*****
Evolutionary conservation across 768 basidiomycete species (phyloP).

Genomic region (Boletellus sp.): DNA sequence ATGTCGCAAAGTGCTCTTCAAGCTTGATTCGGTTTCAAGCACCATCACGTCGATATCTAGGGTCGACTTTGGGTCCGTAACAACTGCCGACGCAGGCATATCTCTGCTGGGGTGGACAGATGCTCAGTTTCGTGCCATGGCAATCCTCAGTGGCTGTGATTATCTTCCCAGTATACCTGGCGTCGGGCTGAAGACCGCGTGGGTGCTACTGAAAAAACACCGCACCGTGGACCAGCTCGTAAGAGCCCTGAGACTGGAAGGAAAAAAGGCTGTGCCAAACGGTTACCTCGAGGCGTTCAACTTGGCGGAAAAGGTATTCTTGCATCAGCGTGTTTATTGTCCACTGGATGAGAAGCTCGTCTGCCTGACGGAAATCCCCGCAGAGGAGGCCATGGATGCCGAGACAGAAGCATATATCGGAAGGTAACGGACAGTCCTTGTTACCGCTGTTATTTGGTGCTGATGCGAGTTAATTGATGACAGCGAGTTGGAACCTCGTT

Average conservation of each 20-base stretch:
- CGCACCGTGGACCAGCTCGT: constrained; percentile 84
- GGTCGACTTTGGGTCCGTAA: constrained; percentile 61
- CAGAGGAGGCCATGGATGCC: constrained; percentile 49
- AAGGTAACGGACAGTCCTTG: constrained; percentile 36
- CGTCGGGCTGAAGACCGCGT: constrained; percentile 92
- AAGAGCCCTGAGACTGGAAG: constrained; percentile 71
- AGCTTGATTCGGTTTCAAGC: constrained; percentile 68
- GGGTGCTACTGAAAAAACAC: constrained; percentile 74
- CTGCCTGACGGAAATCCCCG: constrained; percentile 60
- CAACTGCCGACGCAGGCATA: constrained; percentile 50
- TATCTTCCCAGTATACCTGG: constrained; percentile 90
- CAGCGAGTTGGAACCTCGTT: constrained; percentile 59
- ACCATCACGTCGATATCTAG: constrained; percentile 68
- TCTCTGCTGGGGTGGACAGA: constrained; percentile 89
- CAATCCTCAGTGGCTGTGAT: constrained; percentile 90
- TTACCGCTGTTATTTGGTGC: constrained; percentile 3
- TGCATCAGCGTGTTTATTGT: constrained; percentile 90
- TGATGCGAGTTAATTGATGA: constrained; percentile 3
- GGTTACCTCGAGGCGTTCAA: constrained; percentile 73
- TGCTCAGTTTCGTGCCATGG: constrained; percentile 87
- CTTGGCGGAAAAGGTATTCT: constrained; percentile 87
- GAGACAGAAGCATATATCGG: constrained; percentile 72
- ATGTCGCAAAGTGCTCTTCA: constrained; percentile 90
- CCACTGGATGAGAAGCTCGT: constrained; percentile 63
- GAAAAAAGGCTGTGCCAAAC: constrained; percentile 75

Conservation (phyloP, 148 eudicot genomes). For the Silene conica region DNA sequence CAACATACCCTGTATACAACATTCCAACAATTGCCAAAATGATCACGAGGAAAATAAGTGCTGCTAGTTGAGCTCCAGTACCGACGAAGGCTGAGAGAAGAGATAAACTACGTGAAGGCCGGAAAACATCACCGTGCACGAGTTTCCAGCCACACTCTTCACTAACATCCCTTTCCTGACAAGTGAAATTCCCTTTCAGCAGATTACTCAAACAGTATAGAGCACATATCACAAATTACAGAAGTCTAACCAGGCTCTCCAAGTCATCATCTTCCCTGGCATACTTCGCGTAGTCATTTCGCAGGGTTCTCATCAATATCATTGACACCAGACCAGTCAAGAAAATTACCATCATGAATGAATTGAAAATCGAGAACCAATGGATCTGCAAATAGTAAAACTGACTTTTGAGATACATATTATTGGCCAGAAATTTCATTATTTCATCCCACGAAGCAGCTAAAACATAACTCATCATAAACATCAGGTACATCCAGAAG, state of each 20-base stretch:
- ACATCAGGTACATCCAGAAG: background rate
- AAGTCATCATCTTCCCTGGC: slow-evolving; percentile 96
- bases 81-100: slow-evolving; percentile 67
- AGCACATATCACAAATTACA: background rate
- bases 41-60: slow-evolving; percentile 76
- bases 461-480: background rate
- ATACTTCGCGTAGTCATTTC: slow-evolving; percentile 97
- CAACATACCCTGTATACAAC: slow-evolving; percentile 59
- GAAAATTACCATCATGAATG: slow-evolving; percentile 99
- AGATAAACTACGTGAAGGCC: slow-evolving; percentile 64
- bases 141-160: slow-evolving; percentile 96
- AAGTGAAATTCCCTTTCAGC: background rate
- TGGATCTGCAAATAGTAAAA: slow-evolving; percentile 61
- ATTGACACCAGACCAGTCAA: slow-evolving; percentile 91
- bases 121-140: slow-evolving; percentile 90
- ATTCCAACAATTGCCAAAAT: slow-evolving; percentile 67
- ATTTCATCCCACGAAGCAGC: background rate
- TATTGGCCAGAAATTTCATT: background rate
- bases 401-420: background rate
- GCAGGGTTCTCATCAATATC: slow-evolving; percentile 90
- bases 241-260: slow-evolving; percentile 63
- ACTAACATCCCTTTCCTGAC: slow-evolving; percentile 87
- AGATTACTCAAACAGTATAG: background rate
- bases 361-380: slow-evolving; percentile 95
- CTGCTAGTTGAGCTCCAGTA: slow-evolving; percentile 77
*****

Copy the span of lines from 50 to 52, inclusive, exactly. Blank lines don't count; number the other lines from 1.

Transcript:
- bases 241-260: slow-evolving; percentile 63
- ACTAACATCCCTTTCCTGAC: slow-evolving; percentile 87
- AGATTACTCAAACAGTATAG: background rate